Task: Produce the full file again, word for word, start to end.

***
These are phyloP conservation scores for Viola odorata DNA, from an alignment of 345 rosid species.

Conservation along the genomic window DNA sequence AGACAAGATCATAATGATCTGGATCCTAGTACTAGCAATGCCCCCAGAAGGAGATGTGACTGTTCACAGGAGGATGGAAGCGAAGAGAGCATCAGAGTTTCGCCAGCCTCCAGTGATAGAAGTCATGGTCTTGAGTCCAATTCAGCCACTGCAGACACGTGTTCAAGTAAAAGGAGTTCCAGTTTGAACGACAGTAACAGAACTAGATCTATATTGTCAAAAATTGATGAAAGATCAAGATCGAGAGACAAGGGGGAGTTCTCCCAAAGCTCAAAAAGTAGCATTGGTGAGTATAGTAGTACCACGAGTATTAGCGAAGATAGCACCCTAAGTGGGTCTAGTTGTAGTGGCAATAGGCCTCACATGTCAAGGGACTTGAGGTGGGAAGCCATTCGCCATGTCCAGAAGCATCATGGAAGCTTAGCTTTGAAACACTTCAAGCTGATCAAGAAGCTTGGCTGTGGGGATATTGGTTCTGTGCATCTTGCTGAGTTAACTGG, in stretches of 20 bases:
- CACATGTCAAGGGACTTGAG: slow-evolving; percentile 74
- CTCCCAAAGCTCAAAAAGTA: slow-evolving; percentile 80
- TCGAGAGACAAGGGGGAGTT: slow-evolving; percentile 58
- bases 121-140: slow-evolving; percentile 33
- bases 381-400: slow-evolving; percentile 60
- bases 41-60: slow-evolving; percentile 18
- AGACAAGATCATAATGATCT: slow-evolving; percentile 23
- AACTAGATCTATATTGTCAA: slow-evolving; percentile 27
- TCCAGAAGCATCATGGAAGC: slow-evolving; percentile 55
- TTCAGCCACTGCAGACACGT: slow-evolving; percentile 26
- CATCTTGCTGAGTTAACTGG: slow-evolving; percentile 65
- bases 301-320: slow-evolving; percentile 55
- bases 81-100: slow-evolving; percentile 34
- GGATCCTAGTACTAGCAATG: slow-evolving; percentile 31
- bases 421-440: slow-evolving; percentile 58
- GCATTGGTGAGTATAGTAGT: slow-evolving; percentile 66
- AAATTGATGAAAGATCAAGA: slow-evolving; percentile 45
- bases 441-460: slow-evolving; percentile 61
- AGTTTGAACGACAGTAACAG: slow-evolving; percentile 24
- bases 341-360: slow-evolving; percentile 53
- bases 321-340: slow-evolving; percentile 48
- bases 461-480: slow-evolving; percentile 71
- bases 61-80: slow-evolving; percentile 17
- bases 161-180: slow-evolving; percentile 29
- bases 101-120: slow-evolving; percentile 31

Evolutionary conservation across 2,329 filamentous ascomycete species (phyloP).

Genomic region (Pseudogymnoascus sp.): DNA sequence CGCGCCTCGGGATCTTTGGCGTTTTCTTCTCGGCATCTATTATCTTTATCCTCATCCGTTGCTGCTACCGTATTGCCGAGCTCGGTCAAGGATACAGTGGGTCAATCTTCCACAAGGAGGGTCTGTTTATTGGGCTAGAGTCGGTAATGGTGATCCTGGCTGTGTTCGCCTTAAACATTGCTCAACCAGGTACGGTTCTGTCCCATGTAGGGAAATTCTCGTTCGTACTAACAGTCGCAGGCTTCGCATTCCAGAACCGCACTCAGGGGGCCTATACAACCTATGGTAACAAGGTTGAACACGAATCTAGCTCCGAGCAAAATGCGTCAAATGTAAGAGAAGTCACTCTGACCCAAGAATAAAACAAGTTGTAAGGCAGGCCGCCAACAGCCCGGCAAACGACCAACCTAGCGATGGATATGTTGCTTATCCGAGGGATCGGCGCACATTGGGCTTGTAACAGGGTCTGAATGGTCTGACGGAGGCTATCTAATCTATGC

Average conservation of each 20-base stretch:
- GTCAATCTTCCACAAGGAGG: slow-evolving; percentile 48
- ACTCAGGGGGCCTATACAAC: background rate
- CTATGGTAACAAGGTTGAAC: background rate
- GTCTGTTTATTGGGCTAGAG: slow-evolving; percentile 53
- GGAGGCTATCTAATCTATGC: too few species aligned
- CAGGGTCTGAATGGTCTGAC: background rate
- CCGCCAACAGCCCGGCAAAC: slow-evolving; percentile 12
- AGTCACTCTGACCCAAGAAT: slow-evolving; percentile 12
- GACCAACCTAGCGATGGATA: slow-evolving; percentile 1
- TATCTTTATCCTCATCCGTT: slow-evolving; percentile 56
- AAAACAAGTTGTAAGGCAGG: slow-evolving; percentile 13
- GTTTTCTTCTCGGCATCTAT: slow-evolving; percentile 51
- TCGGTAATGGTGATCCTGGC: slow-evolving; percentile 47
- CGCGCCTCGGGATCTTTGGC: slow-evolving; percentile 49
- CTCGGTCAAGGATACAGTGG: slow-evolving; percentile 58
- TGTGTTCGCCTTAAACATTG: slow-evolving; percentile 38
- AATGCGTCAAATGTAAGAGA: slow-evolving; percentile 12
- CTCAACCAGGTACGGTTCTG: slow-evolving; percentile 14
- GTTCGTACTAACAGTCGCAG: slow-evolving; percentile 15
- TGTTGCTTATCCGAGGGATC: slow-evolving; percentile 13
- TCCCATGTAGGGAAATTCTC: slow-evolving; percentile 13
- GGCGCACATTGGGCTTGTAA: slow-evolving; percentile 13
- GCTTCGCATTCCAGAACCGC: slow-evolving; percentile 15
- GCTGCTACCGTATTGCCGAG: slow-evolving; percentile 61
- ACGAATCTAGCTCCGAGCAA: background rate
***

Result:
These are phyloP conservation scores for Viola odorata DNA, from an alignment of 345 rosid species.

Conservation along the genomic window DNA sequence AGACAAGATCATAATGATCTGGATCCTAGTACTAGCAATGCCCCCAGAAGGAGATGTGACTGTTCACAGGAGGATGGAAGCGAAGAGAGCATCAGAGTTTCGCCAGCCTCCAGTGATAGAAGTCATGGTCTTGAGTCCAATTCAGCCACTGCAGACACGTGTTCAAGTAAAAGGAGTTCCAGTTTGAACGACAGTAACAGAACTAGATCTATATTGTCAAAAATTGATGAAAGATCAAGATCGAGAGACAAGGGGGAGTTCTCCCAAAGCTCAAAAAGTAGCATTGGTGAGTATAGTAGTACCACGAGTATTAGCGAAGATAGCACCCTAAGTGGGTCTAGTTGTAGTGGCAATAGGCCTCACATGTCAAGGGACTTGAGGTGGGAAGCCATTCGCCATGTCCAGAAGCATCATGGAAGCTTAGCTTTGAAACACTTCAAGCTGATCAAGAAGCTTGGCTGTGGGGATATTGGTTCTGTGCATCTTGCTGAGTTAACTGG, in stretches of 20 bases:
- CACATGTCAAGGGACTTGAG: slow-evolving; percentile 74
- CTCCCAAAGCTCAAAAAGTA: slow-evolving; percentile 80
- TCGAGAGACAAGGGGGAGTT: slow-evolving; percentile 58
- bases 121-140: slow-evolving; percentile 33
- bases 381-400: slow-evolving; percentile 60
- bases 41-60: slow-evolving; percentile 18
- AGACAAGATCATAATGATCT: slow-evolving; percentile 23
- AACTAGATCTATATTGTCAA: slow-evolving; percentile 27
- TCCAGAAGCATCATGGAAGC: slow-evolving; percentile 55
- TTCAGCCACTGCAGACACGT: slow-evolving; percentile 26
- CATCTTGCTGAGTTAACTGG: slow-evolving; percentile 65
- bases 301-320: slow-evolving; percentile 55
- bases 81-100: slow-evolving; percentile 34
- GGATCCTAGTACTAGCAATG: slow-evolving; percentile 31
- bases 421-440: slow-evolving; percentile 58
- GCATTGGTGAGTATAGTAGT: slow-evolving; percentile 66
- AAATTGATGAAAGATCAAGA: slow-evolving; percentile 45
- bases 441-460: slow-evolving; percentile 61
- AGTTTGAACGACAGTAACAG: slow-evolving; percentile 24
- bases 341-360: slow-evolving; percentile 53
- bases 321-340: slow-evolving; percentile 48
- bases 461-480: slow-evolving; percentile 71
- bases 61-80: slow-evolving; percentile 17
- bases 161-180: slow-evolving; percentile 29
- bases 101-120: slow-evolving; percentile 31

Evolutionary conservation across 2,329 filamentous ascomycete species (phyloP).

Genomic region (Pseudogymnoascus sp.): DNA sequence CGCGCCTCGGGATCTTTGGCGTTTTCTTCTCGGCATCTATTATCTTTATCCTCATCCGTTGCTGCTACCGTATTGCCGAGCTCGGTCAAGGATACAGTGGGTCAATCTTCCACAAGGAGGGTCTGTTTATTGGGCTAGAGTCGGTAATGGTGATCCTGGCTGTGTTCGCCTTAAACATTGCTCAACCAGGTACGGTTCTGTCCCATGTAGGGAAATTCTCGTTCGTACTAACAGTCGCAGGCTTCGCATTCCAGAACCGCACTCAGGGGGCCTATACAACCTATGGTAACAAGGTTGAACACGAATCTAGCTCCGAGCAAAATGCGTCAAATGTAAGAGAAGTCACTCTGACCCAAGAATAAAACAAGTTGTAAGGCAGGCCGCCAACAGCCCGGCAAACGACCAACCTAGCGATGGATATGTTGCTTATCCGAGGGATCGGCGCACATTGGGCTTGTAACAGGGTCTGAATGGTCTGACGGAGGCTATCTAATCTATGC

Average conservation of each 20-base stretch:
- GTCAATCTTCCACAAGGAGG: slow-evolving; percentile 48
- ACTCAGGGGGCCTATACAAC: background rate
- CTATGGTAACAAGGTTGAAC: background rate
- GTCTGTTTATTGGGCTAGAG: slow-evolving; percentile 53
- GGAGGCTATCTAATCTATGC: too few species aligned
- CAGGGTCTGAATGGTCTGAC: background rate
- CCGCCAACAGCCCGGCAAAC: slow-evolving; percentile 12
- AGTCACTCTGACCCAAGAAT: slow-evolving; percentile 12
- GACCAACCTAGCGATGGATA: slow-evolving; percentile 1
- TATCTTTATCCTCATCCGTT: slow-evolving; percentile 56
- AAAACAAGTTGTAAGGCAGG: slow-evolving; percentile 13
- GTTTTCTTCTCGGCATCTAT: slow-evolving; percentile 51
- TCGGTAATGGTGATCCTGGC: slow-evolving; percentile 47
- CGCGCCTCGGGATCTTTGGC: slow-evolving; percentile 49
- CTCGGTCAAGGATACAGTGG: slow-evolving; percentile 58
- TGTGTTCGCCTTAAACATTG: slow-evolving; percentile 38
- AATGCGTCAAATGTAAGAGA: slow-evolving; percentile 12
- CTCAACCAGGTACGGTTCTG: slow-evolving; percentile 14
- GTTCGTACTAACAGTCGCAG: slow-evolving; percentile 15
- TGTTGCTTATCCGAGGGATC: slow-evolving; percentile 13
- TCCCATGTAGGGAAATTCTC: slow-evolving; percentile 13
- GGCGCACATTGGGCTTGTAA: slow-evolving; percentile 13
- GCTTCGCATTCCAGAACCGC: slow-evolving; percentile 15
- GCTGCTACCGTATTGCCGAG: slow-evolving; percentile 61
- ACGAATCTAGCTCCGAGCAA: background rate